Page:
The Effects of Everyday Multitasking and Technology Use on Performance in College Students


Claudia Aguilar, Luis Juarez, Jose Lara-Ruiz, Aimee Miller


L. Mark Carrier, Professor of Psychology, Psychology Department Chair, California State University, Dominguez Hills

It has been suggested that young people from today’s modern technological environment have been exposed to so much technology usage that they have become masters at it, including having improved multitasking skills. This study examined whether performance on a simulated multitasking task (SMT) would be impacted by participants’ increasing everyday multitasking, technology use, or a combination of both. This study sampled undergraduate college students between the ages of 18 and 33 (N=78). A questionnaire was administered to assess everyday multitasking (EM) and technology use. Participants completed two tasks individually; one task involved responding to a series of simulated text messages, while the second task simulated a telephone conversation. The subjects then completed these two tasks simultaneously. Each activity was timed and errors were recorded by an experimenter. The results of analyses indicated that the High EM Group (M=.21, SD=.25) saved significantly more time by combining the tasks than completing them separately, when compared with the Low EM Group (M=.09, SD=.31); t(119)= -2.18, p<.05. Furthermore, their error rate did not increase as a function of multitasking. However, technology use was not associated with multitasking performance, nor was an interaction effect noted between variables. These findings are consistent with previous studies that have found no effect of technology use on multitasking performance. The results of this study suggest that exposure to and the practice of EM serves to enhance multitasking performance in the younger generation. These findings have implications for the field of child development, with respect to executive functioning, as well as improving educational programs and workplace efficiency. Future studies examining cross-generational effects, as well as applicability to real world settings are warranted. Keywords: college students, multitasking, technology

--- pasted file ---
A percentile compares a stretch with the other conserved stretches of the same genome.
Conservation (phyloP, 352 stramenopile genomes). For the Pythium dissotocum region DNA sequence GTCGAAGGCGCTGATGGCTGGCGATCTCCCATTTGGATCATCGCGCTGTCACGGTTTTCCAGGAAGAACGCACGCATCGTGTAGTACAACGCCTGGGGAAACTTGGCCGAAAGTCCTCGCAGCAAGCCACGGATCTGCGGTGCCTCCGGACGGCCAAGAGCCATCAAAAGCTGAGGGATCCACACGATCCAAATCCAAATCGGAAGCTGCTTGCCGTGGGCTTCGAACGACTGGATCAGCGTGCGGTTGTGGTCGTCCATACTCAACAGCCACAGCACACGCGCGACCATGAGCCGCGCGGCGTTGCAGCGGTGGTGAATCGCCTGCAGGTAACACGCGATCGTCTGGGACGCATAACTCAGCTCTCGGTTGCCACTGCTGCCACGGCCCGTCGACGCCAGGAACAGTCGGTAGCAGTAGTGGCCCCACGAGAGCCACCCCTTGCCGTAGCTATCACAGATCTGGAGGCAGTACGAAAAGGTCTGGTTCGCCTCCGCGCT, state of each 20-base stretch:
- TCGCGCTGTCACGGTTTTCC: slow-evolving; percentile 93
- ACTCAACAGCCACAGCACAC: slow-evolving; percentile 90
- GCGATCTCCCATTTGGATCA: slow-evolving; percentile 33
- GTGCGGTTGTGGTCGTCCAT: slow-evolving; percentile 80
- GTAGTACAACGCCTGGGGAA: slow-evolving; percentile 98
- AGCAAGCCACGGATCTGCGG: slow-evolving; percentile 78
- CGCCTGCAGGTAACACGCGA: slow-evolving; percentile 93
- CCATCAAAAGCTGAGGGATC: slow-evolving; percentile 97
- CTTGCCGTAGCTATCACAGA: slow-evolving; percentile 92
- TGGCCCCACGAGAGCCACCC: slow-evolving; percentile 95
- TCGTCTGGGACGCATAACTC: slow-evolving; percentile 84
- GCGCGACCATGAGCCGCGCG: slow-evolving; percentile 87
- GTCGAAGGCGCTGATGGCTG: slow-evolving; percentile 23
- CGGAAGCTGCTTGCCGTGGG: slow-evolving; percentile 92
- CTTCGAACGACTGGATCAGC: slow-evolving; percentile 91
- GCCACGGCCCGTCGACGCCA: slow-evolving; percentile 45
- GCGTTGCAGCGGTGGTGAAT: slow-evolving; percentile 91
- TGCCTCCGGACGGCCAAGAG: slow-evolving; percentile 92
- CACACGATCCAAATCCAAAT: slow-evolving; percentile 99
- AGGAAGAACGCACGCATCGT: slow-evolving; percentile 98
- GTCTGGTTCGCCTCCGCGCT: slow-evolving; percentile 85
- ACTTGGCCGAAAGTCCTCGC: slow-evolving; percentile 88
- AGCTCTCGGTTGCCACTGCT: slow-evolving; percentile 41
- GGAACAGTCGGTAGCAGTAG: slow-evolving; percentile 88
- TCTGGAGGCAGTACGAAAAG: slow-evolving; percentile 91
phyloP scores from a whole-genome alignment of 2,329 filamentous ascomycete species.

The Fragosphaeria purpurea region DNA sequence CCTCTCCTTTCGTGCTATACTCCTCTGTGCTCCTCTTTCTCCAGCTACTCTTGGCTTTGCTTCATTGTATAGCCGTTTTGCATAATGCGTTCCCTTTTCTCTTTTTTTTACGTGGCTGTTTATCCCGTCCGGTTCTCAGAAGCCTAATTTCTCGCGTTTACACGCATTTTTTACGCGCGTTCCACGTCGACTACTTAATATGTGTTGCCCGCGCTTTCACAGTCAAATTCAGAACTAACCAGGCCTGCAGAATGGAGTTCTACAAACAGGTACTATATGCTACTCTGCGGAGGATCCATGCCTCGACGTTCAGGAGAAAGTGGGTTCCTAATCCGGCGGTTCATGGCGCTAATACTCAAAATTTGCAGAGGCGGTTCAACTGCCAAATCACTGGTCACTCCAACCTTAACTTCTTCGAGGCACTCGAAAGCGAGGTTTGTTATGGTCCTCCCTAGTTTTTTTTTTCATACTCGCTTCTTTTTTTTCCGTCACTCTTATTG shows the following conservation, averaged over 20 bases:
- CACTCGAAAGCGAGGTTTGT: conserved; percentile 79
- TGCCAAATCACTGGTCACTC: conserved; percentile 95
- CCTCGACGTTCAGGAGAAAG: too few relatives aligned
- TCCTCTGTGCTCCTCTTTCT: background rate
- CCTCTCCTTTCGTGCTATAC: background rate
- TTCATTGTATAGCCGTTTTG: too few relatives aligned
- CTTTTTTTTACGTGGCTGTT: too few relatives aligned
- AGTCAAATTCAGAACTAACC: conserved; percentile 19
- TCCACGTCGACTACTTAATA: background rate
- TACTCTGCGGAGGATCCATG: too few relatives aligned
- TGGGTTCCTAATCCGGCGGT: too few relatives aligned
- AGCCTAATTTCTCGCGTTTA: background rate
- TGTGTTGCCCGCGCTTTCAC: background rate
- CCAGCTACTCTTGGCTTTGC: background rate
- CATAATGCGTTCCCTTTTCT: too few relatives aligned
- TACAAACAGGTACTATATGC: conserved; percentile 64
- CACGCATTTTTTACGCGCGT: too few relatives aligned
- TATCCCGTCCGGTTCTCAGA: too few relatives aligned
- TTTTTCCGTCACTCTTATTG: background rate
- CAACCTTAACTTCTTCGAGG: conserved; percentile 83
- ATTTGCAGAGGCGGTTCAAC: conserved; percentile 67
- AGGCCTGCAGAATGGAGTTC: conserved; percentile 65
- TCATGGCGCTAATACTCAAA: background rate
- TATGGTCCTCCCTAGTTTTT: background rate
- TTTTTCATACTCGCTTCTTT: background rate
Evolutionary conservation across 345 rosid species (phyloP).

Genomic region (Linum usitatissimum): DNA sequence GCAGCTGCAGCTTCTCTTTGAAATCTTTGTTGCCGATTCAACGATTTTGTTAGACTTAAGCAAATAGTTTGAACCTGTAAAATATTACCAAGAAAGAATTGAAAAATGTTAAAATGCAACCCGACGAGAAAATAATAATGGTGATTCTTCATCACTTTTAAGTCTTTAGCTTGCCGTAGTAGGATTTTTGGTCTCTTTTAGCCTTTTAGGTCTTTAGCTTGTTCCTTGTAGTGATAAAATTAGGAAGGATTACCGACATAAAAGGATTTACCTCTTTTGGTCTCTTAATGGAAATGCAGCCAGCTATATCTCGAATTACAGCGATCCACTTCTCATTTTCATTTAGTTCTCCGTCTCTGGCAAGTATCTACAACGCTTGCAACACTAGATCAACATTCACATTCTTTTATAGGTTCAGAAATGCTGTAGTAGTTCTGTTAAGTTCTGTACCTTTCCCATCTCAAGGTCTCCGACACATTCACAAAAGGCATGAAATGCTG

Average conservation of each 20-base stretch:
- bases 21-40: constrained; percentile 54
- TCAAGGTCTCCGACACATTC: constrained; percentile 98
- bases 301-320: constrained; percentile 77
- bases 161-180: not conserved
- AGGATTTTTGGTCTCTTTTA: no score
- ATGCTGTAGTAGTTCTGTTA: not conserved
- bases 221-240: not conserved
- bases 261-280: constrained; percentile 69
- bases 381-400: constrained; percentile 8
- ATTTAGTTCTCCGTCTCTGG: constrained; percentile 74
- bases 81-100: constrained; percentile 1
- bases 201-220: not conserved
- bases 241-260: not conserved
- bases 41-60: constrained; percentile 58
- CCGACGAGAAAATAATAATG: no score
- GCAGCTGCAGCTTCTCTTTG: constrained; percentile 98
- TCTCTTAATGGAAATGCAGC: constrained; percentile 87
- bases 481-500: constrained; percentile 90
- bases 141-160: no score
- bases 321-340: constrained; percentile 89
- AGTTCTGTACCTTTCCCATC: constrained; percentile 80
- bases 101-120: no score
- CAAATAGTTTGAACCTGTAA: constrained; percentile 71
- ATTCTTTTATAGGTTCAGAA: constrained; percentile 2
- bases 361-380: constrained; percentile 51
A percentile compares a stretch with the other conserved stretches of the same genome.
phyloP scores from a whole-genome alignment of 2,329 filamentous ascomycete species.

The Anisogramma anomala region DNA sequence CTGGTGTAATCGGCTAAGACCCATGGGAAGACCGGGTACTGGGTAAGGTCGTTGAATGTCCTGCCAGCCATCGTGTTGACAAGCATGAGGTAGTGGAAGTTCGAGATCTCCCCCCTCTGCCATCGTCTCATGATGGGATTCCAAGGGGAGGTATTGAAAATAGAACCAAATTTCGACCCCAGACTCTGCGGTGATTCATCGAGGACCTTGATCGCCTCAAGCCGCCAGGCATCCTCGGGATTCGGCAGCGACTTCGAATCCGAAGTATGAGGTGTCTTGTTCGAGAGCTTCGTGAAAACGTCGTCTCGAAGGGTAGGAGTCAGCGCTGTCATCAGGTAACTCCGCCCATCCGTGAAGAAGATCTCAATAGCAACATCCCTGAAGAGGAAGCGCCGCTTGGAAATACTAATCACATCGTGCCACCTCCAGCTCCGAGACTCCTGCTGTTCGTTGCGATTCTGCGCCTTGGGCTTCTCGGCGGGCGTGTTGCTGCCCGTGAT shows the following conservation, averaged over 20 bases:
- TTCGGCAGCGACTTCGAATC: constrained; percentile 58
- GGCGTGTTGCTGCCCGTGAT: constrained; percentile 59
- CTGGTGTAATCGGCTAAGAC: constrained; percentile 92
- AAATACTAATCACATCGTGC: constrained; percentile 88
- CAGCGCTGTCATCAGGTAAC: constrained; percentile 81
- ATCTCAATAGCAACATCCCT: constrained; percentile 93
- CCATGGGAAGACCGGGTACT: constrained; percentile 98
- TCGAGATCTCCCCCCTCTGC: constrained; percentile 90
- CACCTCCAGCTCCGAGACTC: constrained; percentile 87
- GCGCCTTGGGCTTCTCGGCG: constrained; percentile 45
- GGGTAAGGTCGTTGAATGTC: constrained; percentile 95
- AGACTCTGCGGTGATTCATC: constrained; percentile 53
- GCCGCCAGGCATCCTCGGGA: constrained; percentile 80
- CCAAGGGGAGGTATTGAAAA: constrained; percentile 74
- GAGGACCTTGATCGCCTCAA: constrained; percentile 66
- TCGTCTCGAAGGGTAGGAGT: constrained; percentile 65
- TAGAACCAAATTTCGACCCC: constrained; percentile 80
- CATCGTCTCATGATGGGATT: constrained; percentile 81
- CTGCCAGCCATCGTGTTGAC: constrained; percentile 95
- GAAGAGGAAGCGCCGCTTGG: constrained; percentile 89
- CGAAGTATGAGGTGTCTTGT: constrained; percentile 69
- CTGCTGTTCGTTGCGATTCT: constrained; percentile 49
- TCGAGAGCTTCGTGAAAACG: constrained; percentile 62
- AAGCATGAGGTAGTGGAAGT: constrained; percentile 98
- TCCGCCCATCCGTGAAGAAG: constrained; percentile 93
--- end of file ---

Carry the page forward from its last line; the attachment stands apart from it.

Presented by:

Jose Lara-Ruiz, Claudia Aguilar


Saturday, November 23, 2013


2:10 PM — 2:25 PM


Hoover 100

Presentation Type:

Oral Presentation